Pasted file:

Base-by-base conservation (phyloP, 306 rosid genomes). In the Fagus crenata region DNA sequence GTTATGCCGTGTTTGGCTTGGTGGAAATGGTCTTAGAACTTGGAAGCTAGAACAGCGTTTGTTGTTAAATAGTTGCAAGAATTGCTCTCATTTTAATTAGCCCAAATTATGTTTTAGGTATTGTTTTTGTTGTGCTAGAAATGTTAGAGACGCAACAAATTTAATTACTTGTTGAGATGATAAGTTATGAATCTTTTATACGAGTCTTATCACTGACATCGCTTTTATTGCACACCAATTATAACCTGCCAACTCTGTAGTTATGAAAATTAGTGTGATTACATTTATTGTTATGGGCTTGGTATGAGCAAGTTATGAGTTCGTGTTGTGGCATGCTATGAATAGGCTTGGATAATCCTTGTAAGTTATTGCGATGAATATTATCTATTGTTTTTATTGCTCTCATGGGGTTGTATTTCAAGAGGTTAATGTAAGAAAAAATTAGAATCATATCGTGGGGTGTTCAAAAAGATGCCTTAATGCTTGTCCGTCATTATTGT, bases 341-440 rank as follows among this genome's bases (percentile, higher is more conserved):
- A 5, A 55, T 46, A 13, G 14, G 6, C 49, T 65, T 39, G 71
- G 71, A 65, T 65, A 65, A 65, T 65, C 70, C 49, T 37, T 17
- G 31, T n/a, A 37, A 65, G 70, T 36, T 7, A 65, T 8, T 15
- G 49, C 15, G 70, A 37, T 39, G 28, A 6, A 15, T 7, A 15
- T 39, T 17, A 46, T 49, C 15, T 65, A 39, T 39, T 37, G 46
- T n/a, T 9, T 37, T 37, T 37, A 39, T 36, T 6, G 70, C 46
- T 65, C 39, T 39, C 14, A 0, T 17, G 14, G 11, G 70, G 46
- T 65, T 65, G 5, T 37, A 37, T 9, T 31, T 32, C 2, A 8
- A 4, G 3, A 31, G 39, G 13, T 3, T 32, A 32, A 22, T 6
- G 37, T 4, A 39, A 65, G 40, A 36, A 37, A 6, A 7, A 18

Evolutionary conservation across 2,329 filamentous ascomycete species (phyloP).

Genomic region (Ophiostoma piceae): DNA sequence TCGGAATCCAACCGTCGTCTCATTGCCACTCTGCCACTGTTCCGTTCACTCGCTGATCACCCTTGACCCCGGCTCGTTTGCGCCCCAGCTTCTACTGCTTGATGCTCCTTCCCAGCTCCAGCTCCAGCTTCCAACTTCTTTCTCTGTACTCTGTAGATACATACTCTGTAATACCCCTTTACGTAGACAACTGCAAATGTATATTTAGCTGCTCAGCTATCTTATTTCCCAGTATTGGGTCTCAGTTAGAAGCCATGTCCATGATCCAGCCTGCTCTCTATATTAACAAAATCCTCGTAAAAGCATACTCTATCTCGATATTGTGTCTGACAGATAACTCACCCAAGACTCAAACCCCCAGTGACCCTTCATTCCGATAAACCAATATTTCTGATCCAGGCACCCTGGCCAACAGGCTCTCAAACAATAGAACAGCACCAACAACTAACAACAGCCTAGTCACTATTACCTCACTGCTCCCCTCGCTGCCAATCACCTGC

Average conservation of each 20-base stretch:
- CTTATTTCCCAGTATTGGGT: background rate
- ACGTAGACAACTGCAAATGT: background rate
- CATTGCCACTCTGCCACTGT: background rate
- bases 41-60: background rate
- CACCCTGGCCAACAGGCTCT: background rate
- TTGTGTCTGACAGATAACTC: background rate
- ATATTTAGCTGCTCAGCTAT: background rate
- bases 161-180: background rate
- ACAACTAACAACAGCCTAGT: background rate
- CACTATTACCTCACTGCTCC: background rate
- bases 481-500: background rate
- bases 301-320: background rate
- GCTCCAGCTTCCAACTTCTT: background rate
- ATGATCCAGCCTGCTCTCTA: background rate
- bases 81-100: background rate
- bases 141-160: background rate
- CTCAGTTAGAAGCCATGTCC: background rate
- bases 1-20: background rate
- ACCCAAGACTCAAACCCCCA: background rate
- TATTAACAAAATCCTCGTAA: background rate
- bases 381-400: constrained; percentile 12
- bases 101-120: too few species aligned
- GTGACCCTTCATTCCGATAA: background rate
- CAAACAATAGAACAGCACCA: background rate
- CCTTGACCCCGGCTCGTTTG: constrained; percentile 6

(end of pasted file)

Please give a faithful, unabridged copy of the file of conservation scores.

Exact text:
Base-by-base conservation (phyloP, 306 rosid genomes). In the Fagus crenata region DNA sequence GTTATGCCGTGTTTGGCTTGGTGGAAATGGTCTTAGAACTTGGAAGCTAGAACAGCGTTTGTTGTTAAATAGTTGCAAGAATTGCTCTCATTTTAATTAGCCCAAATTATGTTTTAGGTATTGTTTTTGTTGTGCTAGAAATGTTAGAGACGCAACAAATTTAATTACTTGTTGAGATGATAAGTTATGAATCTTTTATACGAGTCTTATCACTGACATCGCTTTTATTGCACACCAATTATAACCTGCCAACTCTGTAGTTATGAAAATTAGTGTGATTACATTTATTGTTATGGGCTTGGTATGAGCAAGTTATGAGTTCGTGTTGTGGCATGCTATGAATAGGCTTGGATAATCCTTGTAAGTTATTGCGATGAATATTATCTATTGTTTTTATTGCTCTCATGGGGTTGTATTTCAAGAGGTTAATGTAAGAAAAAATTAGAATCATATCGTGGGGTGTTCAAAAAGATGCCTTAATGCTTGTCCGTCATTATTGT, bases 341-440 rank as follows among this genome's bases (percentile, higher is more conserved):
- A 5, A 55, T 46, A 13, G 14, G 6, C 49, T 65, T 39, G 71
- G 71, A 65, T 65, A 65, A 65, T 65, C 70, C 49, T 37, T 17
- G 31, T n/a, A 37, A 65, G 70, T 36, T 7, A 65, T 8, T 15
- G 49, C 15, G 70, A 37, T 39, G 28, A 6, A 15, T 7, A 15
- T 39, T 17, A 46, T 49, C 15, T 65, A 39, T 39, T 37, G 46
- T n/a, T 9, T 37, T 37, T 37, A 39, T 36, T 6, G 70, C 46
- T 65, C 39, T 39, C 14, A 0, T 17, G 14, G 11, G 70, G 46
- T 65, T 65, G 5, T 37, A 37, T 9, T 31, T 32, C 2, A 8
- A 4, G 3, A 31, G 39, G 13, T 3, T 32, A 32, A 22, T 6
- G 37, T 4, A 39, A 65, G 40, A 36, A 37, A 6, A 7, A 18

Evolutionary conservation across 2,329 filamentous ascomycete species (phyloP).

Genomic region (Ophiostoma piceae): DNA sequence TCGGAATCCAACCGTCGTCTCATTGCCACTCTGCCACTGTTCCGTTCACTCGCTGATCACCCTTGACCCCGGCTCGTTTGCGCCCCAGCTTCTACTGCTTGATGCTCCTTCCCAGCTCCAGCTCCAGCTTCCAACTTCTTTCTCTGTACTCTGTAGATACATACTCTGTAATACCCCTTTACGTAGACAACTGCAAATGTATATTTAGCTGCTCAGCTATCTTATTTCCCAGTATTGGGTCTCAGTTAGAAGCCATGTCCATGATCCAGCCTGCTCTCTATATTAACAAAATCCTCGTAAAAGCATACTCTATCTCGATATTGTGTCTGACAGATAACTCACCCAAGACTCAAACCCCCAGTGACCCTTCATTCCGATAAACCAATATTTCTGATCCAGGCACCCTGGCCAACAGGCTCTCAAACAATAGAACAGCACCAACAACTAACAACAGCCTAGTCACTATTACCTCACTGCTCCCCTCGCTGCCAATCACCTGC

Average conservation of each 20-base stretch:
- CTTATTTCCCAGTATTGGGT: background rate
- ACGTAGACAACTGCAAATGT: background rate
- CATTGCCACTCTGCCACTGT: background rate
- bases 41-60: background rate
- CACCCTGGCCAACAGGCTCT: background rate
- TTGTGTCTGACAGATAACTC: background rate
- ATATTTAGCTGCTCAGCTAT: background rate
- bases 161-180: background rate
- ACAACTAACAACAGCCTAGT: background rate
- CACTATTACCTCACTGCTCC: background rate
- bases 481-500: background rate
- bases 301-320: background rate
- GCTCCAGCTTCCAACTTCTT: background rate
- ATGATCCAGCCTGCTCTCTA: background rate
- bases 81-100: background rate
- bases 141-160: background rate
- CTCAGTTAGAAGCCATGTCC: background rate
- bases 1-20: background rate
- ACCCAAGACTCAAACCCCCA: background rate
- TATTAACAAAATCCTCGTAA: background rate
- bases 381-400: constrained; percentile 12
- bases 101-120: too few species aligned
- GTGACCCTTCATTCCGATAA: background rate
- CAAACAATAGAACAGCACCA: background rate
- CCTTGACCCCGGCTCGTTTG: constrained; percentile 6